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Root Cause Analysis Through the Five Why Method - Part 1

Marc Leclair
Written by Marc Leclair
Posted on April 10, 2019 at 10:42 AM

In my last blog post, Five Why Root Cause Analysis Starts with a Good Problem Statement, I recommended that problem-solving teams develop well-crafted problem statements. This blog post will discuss the best practices for the five why method of root cause analysis.

The Problem with Five Whys

The five why method is a proven and popular tool for finding the root cause of a problem but, it takes time to develop this skill. Beginners often ask and answer a series of unproductive “why” questions. This leads to a false or weak root cause. Structured problem solving methods like five why can lead to powerful remedies to problems in the workplace. Teams though, must first learn how to use this the five why method. The danger we face is when teams struggle with these problem-solving tools and then give up. Without mastery of problem-solving skills, teams produce inferior solutions to the business’ nagging problems.

Finding the Root Cause of a Problem

 

A Google search for “five why” presents us with myriad examples of five why analysis. Almost every example shows teams racing from a symptom to a root cause. In these examples, authors seldom explain how to ask effective “why” questions.

Five Why Mastery

How can teams master the five whys? How can teams identify actionable root cause and effective corrective action? In this post, I share simple techniques that help you find productive root causes so you may solve your biggest problems.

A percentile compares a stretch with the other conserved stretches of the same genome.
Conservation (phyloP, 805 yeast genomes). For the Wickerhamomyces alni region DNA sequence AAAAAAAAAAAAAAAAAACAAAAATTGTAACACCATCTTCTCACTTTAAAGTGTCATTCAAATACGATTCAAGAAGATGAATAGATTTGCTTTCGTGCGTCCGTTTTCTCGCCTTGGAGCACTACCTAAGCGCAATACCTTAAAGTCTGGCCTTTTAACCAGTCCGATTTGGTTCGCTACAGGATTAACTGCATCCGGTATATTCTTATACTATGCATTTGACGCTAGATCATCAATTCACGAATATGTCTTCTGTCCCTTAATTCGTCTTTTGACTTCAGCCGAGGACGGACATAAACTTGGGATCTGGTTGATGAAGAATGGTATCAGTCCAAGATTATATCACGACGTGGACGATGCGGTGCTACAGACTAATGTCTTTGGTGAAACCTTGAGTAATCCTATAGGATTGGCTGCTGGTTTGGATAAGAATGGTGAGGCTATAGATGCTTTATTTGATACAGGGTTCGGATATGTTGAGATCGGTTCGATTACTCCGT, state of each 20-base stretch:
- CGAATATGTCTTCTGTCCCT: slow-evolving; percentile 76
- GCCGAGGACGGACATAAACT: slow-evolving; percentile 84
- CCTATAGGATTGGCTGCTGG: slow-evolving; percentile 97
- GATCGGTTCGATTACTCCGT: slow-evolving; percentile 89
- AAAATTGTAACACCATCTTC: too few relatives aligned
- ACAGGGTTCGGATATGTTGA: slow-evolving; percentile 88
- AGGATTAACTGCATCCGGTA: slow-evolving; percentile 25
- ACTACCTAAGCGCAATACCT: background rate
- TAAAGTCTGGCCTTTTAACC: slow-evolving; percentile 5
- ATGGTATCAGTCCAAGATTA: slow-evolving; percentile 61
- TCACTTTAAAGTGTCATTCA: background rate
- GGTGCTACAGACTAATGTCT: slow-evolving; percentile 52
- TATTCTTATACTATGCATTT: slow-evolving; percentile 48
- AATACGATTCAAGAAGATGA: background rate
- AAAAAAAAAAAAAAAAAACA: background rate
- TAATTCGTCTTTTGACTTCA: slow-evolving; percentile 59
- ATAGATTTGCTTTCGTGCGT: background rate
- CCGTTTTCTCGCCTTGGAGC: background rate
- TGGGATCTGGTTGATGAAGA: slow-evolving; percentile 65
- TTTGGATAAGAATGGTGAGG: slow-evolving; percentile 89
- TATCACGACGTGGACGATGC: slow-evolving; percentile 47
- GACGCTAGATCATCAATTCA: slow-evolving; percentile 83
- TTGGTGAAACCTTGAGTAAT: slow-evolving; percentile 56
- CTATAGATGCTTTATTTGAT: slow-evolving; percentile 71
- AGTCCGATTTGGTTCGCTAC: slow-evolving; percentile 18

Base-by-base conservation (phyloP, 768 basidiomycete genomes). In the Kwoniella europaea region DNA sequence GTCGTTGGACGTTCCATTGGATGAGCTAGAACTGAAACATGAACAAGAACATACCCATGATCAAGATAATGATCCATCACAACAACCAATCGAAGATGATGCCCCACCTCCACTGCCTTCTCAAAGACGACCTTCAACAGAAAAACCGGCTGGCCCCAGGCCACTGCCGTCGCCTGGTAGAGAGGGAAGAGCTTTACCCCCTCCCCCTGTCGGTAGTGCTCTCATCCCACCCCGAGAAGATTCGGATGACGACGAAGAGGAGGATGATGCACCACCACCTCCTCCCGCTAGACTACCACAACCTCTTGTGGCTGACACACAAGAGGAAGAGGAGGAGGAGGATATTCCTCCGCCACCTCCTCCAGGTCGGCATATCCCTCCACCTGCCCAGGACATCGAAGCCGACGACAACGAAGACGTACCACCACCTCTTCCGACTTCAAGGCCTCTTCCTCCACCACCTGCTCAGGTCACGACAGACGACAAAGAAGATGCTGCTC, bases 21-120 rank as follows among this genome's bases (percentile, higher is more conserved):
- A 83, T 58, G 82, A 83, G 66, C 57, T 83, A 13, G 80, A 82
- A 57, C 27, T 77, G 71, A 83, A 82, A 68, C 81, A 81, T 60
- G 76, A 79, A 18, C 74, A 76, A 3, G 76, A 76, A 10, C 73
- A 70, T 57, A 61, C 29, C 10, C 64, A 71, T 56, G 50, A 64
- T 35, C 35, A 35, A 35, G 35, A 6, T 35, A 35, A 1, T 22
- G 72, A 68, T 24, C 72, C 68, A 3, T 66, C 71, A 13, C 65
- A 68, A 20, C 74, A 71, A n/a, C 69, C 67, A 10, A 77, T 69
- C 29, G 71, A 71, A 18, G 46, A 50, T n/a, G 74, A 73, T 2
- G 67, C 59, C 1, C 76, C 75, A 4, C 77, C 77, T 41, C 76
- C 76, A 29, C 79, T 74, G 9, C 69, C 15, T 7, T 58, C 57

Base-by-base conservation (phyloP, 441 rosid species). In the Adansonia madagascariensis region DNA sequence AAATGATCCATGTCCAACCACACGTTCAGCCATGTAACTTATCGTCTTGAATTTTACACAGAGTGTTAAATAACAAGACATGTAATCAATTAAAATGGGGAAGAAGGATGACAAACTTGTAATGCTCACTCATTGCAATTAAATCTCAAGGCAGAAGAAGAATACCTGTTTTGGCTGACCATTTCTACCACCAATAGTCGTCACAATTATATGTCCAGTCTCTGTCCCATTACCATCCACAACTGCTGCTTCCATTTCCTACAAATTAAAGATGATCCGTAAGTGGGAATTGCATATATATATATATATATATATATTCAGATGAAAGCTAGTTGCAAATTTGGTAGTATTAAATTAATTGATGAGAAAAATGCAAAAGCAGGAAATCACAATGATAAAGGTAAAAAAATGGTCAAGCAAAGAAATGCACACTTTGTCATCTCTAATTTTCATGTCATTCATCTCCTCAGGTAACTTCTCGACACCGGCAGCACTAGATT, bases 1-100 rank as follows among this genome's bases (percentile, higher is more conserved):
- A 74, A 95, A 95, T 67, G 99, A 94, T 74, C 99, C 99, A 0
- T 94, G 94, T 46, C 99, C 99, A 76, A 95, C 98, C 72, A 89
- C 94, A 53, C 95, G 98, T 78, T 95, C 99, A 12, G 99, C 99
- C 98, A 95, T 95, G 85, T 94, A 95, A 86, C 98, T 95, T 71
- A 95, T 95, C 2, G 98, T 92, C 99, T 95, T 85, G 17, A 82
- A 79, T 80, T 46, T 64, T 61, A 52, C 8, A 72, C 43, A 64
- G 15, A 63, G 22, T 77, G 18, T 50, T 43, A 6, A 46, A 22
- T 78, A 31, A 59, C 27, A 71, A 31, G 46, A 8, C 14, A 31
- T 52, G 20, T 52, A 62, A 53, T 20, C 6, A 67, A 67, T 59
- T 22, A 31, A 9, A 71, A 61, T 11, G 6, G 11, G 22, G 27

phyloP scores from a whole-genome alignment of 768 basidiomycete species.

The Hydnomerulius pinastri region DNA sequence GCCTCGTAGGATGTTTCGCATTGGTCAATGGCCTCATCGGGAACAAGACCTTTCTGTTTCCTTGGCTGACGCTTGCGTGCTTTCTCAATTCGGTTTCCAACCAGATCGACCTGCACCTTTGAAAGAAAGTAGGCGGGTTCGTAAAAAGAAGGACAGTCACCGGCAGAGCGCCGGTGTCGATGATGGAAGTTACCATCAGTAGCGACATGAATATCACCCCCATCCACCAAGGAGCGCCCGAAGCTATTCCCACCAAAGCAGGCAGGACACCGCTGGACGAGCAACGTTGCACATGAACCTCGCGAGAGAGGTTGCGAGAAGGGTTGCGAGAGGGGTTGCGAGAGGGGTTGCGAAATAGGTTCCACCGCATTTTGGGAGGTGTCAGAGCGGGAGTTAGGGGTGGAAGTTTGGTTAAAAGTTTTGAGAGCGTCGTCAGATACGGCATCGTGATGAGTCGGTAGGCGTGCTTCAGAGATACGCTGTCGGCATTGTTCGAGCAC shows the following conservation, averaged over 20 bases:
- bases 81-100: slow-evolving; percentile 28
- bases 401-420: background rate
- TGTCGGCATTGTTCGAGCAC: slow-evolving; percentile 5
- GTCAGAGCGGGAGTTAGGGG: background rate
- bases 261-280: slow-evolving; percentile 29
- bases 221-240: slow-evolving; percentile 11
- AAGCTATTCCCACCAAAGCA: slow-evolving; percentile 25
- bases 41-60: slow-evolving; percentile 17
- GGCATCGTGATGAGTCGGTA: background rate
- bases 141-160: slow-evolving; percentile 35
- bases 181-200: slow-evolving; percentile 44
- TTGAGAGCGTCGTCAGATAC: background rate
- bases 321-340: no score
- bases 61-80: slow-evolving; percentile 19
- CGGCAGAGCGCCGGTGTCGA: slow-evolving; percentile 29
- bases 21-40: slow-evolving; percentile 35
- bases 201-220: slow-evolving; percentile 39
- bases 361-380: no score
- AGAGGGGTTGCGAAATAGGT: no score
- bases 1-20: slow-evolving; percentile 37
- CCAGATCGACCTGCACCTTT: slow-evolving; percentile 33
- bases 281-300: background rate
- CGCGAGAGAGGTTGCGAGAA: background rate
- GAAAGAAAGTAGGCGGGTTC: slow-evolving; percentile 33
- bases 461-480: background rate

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The Way It Is

The five why method – like many of the best games – is easy to learn, but difficult to master. Beginners, unfortunately, get lots of false encouragement from noted experts. Here is a random sampling from around the internet.

  • “The Five Whys is a simple problem-solving technique…”
  • “The great thing about 5 Whys is that it prompts you to go further than just assigning blame…”
  • “By repeatedly asking the question “Why”, you can peel away the layers of symptoms… “
  • “Search for answers that are grounded in fact…”
  • “You stop when asking ‘why’ produces no more useful responses and you can go no further…”

Yes, it is this easy once you are familiar with the technique but there is not much how-to advice that guides newcomers through the five why process.

One website, known for its focus on problem solving methodologies, offers this help for the five why practitioner. Their advice is accurate, but it is an oversimplification of the five why process.

How to Complete the 5 Whys

  1. Write down the specific problem. Writing the issue helps you formalize the problem and describe it completely. It also helps a team focus on the same problem.
  2. Ask why the problem happens and write the answer down below the problem.
  3. If the answer you just provided doesn’t identify the root cause of the problem that you wrote down in step 1, ask why again and write that answer down.
  4. Loop back to step 3 until the team agrees that the problem’s root cause is identified. Again, this may take fewer or more times than five whys.

It seems simple: answer the “whys” and away we go. Novices, though, often come to a quick dead end. Somewhere in their quest for root cause, they answer one of the “whys” like this:

  • Why? “Human error…”
  • Why? “We’ve always done it that way…”
  • Why? “Because the customer wanted…”